The Rentals: Lost In Alphaville [Album Review]

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rentals-lost-in-alphaville The Rentals
Lost In Alphaville
Polyvinyl Records [2014]
ratings3_5




Fire Note Says: The Rentals are back and they still want to be your friend!

Album Review: I will admit that I had no idea what to think about ex-Weezer Matt Sharp bringing back The Rentals brand after a 15 year absence. I lived the heyday of alternative nation in the mid 90’s and I have great memories of the group’s debut, Return of the Rentals (1995). “Friends of P” was a memorable song plus Weezer drummer Patrick Wilson and the Haden sisters from That Dog. set up a perfect cast. The Rentals follow up, Seven More Minutes (1997), did not quite capture the same magic and then the band disappeared.

In the later 2000’s, Sharp reemerged on the scene with some smaller Rentals projects but nothing like this full-fledged record, Lost In Alphaville. To my surprise, this album is not only good but it may be the best collective batch of songs The Rentals have released. It does not have the same early spunk of 95’ but it also doesn’t try. This is key because The Rentals are very 2014. They also come to us with a very different lineup that finds Sharp joined by Jess Wolfe & Holly Laessig (Lucius), Ryen Slegr (Ozma), Lauren Chipman (The Section Quartet), and Patrick Carney (The Black Keys). I am sure Black Keys skins man Carney caught your attention so you can put any worries about drumming to rest.

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Right from the opening song, “It’s Time To Come Home,” the band seems in the right mode with the track’s soft delivery and the opening lines “What a strange day / Put your head out the doorway / Into the streets where the kids play / A game you used to know.” This pulsing song reintroduces you to The Rentals and lets you know that they realize this is not 95’ anymore and that Lost in Alphaville is not their first rodeo. This sets you up for the upbeat “Traces Of Our Tears” and then the big stand out song “Stardust.” It is an under 3 minute subtle pop tune that emphasizes The Rentals best parts like the overall slower tempo that explodes with drums and guitar on a dime, swirling female background vocals and the memorable chorus “We’re all just like stardust, moving on,” that makes its way around several times.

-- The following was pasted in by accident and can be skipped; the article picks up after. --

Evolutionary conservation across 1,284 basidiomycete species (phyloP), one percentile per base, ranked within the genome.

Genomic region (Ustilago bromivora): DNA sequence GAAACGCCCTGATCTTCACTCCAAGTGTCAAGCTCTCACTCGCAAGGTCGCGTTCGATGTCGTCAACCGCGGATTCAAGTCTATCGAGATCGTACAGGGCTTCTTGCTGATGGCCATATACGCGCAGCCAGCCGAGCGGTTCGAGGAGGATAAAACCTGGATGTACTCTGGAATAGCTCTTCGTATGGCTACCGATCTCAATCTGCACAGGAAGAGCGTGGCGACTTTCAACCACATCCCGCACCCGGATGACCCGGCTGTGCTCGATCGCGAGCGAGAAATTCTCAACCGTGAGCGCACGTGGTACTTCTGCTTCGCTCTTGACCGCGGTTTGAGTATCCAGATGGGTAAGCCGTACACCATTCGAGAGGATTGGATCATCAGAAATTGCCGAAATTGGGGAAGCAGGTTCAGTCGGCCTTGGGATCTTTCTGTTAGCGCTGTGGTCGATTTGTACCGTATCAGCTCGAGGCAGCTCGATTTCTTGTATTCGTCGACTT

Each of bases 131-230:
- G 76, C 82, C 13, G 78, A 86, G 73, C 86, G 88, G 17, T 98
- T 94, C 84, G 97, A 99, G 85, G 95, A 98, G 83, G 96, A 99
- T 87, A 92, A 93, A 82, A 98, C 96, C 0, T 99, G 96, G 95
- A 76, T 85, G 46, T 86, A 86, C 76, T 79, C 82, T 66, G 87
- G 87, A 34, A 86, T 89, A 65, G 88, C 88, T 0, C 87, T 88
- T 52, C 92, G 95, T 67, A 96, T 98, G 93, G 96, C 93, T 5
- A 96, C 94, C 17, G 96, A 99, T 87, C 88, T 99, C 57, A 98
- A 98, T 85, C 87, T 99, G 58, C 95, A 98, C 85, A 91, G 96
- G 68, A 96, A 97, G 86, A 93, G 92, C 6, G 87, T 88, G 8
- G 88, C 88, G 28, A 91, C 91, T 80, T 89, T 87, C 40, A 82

The rest of Lost in Alphaville follows The Rentals formula and if you were a fan before you will like this record. I especially enjoy that there is no retreat back to the 90’s on this album. It has a very modern silkiness to it and benefits from the mixing of D. Sardy (Jay-Z, LCD Soundsystem). I hope Sharp stays with The Rentals because the direction found here on Lost in Alphaville is perfect and I would gladly tune in again.

Key Tracks: “Damaris” / “Stardust” / “1000 Seasons”

Artists With Similar Fire: Imperial Teen / The New Pornographers / Fountains of Wayne



The Rentals Website
The Rentals Facebook
Polyvinyl Records

– Reviewed by Christopher Anthony

Christopher Anthony
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